9 things the Black community should unlearn: Part 2

By now you have probably read 9 things the Black community should unlearn: Part 1 if you haven’t, I suggest you click on the title above and then come back to this one as it is the continuation of the previous post. Now that you have caught up with the first tree things the Black community should unlearn, this week there are three more things I believe the Black community should unlearn today.

9 things the Black community should unlearn

4. A certain tribe is better than another: Tribalism

Tribalism is something that is really present in our community. We can live in the same country, the same city, the same area and even the same street or even be neighborhood and still ask each other where are you from? not as in where do you come from no as in which tribe do you belong to? Are both your parents from the same tribe or it’s a mixed? Tribalism has been something unconsciously pass down from generations to generations. Unconsciously that little child who has heard from the family that a certain tribe was associated with people with no manner, witchcraft, criminals, not worth being associated with etc, that little child grow up discriminating against that tribe with no concrete reasons apart from that is what I have been told about them. As a black person, when I travel outside of my country whenever someone ask me where I am from I automatically say I am Congolese. However, it is fascinating to see that even today when I meet my fellow country people outside of our motherland there is still that need to identifying yourself as belonging to a particular tribe not because they care and want to help you recreate your family tree, no not all, because they want to feel free to openly criticize and make jokes about others.

Within the same country Black community are already divided and when you come from a place where tribalism is acceptable and you belong to the oppressor’s side, it is easy to find it normal and discriminate others just because it is fun and because you have been unconsciously conditioned to do so and you now believe that within the same country some tribe are superior than others. Today with the social media activists many go as far as making videos calling out all black people to unite and stand together while you hate your neighbors because they are Venda (Tribe in South Africa), Kasai (Tribe in DRCongo) or Fulani (Tribe in Nigeria) or not from your country. Like what do you mean?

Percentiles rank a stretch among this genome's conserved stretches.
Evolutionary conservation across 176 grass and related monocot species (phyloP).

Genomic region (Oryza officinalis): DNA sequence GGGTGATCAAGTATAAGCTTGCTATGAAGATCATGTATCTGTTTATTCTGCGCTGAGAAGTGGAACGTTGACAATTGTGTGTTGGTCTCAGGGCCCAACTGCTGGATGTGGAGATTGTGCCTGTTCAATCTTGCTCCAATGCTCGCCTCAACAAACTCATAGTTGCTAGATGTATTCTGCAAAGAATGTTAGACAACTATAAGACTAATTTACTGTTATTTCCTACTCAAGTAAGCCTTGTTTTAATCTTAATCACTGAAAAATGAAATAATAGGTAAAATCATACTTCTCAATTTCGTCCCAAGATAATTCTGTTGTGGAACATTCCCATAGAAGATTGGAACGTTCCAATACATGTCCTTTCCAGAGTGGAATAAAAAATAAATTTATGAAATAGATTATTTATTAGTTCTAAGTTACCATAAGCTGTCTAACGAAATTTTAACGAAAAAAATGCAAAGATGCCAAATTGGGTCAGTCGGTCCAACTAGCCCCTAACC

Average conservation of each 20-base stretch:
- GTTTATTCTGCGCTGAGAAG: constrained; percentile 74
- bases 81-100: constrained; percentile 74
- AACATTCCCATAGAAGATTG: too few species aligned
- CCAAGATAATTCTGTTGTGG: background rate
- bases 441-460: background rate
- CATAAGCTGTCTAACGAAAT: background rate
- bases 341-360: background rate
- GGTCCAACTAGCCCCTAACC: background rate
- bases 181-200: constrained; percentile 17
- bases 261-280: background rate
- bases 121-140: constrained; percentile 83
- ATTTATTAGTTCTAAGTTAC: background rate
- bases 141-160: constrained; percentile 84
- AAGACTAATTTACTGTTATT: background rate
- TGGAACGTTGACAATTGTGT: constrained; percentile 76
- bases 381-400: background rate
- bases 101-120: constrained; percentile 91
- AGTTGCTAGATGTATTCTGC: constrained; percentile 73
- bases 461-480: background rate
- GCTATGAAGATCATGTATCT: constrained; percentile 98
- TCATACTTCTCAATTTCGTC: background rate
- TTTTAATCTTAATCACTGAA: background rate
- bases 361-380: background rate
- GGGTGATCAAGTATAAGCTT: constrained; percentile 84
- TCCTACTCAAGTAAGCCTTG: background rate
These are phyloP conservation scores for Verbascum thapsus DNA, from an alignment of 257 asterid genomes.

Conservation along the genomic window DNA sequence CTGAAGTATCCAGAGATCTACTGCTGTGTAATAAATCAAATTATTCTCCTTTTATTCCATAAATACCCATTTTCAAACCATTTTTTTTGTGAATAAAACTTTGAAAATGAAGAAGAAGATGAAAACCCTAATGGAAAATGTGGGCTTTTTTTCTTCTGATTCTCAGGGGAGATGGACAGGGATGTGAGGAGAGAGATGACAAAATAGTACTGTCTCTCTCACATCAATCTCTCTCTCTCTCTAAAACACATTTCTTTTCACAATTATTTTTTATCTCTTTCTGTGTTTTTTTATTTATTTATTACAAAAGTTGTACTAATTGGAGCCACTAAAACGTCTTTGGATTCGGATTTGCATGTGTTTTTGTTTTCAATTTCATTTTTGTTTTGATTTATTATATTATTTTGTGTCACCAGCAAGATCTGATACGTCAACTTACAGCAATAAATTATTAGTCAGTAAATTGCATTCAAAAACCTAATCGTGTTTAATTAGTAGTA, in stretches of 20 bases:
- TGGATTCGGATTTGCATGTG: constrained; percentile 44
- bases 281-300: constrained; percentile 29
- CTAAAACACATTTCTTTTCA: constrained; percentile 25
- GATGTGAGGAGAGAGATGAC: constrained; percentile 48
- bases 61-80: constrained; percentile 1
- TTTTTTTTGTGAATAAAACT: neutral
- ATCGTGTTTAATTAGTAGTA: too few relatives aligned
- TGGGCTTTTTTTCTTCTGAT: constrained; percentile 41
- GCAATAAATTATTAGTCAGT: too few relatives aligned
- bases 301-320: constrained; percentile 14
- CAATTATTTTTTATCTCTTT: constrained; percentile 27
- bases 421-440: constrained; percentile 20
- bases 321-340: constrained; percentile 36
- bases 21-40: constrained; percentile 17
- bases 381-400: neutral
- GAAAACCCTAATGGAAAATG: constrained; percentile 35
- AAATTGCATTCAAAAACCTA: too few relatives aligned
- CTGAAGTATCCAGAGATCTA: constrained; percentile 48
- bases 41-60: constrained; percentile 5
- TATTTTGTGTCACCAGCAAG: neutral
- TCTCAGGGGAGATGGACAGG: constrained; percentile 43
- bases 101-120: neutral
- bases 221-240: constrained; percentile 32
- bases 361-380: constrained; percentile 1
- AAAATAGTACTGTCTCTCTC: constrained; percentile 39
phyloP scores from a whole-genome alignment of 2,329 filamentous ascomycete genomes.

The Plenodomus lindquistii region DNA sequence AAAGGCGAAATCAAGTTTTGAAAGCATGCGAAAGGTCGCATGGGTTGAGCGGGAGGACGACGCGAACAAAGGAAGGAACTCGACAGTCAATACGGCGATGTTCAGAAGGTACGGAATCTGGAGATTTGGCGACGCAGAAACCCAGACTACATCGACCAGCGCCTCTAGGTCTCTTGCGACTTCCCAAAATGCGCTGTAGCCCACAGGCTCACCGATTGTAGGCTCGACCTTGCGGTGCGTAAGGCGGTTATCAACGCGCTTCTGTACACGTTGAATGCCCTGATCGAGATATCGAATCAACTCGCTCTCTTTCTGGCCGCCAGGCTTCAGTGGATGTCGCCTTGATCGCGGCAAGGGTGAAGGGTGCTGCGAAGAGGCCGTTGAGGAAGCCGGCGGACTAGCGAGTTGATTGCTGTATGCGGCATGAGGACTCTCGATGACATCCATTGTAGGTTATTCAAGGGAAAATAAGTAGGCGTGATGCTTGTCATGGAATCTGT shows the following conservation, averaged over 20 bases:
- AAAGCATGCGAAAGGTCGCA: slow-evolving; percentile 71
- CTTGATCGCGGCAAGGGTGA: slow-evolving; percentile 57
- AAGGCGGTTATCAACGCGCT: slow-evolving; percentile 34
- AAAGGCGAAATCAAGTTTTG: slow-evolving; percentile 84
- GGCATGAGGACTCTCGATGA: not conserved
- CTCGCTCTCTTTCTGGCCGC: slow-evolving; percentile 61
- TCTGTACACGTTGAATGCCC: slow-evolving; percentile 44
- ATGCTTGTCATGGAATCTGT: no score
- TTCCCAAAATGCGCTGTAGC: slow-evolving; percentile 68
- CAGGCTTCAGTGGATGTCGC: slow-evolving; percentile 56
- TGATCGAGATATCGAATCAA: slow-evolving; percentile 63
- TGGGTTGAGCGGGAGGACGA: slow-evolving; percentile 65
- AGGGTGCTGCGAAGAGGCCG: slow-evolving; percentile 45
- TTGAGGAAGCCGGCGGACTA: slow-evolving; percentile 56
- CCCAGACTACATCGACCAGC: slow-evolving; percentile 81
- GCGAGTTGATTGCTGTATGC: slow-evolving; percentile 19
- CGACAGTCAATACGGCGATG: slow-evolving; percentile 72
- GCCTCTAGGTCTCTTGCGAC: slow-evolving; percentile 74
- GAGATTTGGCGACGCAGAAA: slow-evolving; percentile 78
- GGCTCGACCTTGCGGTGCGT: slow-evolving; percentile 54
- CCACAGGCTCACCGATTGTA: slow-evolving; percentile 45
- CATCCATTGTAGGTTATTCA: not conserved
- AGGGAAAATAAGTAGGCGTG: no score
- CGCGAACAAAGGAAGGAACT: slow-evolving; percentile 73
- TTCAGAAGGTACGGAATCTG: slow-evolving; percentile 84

How does Tribalism affect you as an adult? You will find people employing only people from a certain tribe and now some have to avoid speaking their mother tongue in public or forced to hide their beautiful accent to avoid being discriminate against and have the same opportunities as others. Within the Black Lives Matter it is important to emphasize that the other tribe within the Black community matter as well. It is time to unlearn that your tribe is superior than the other. Unlearn Tribalism.

5. Standing up for yourself in front of your parents is disrespectful

Respect of elders in the Black community is one of the most important thing of not THE MOST important thing ever. In some culture, you can’t look at your elder in the eyes or talk to them without being given the permission to do so, you have to greet them a certain way and call them a certain way. I grew up following all those cultural norms and they have made me a better person, having elementary basics of respect is something extremely important. However, what I believe the Black child should unlearn is staying quiet and letting your parents, uncles, aunts and whoever your elders impose their opinions, beliefs and live their dreams through you. Having such great respect for them should not be a reason for them to impose whatever they want and dictate your life however they want and disagreeing with what they say or believe in shouldn’t be regarded as lack of respect.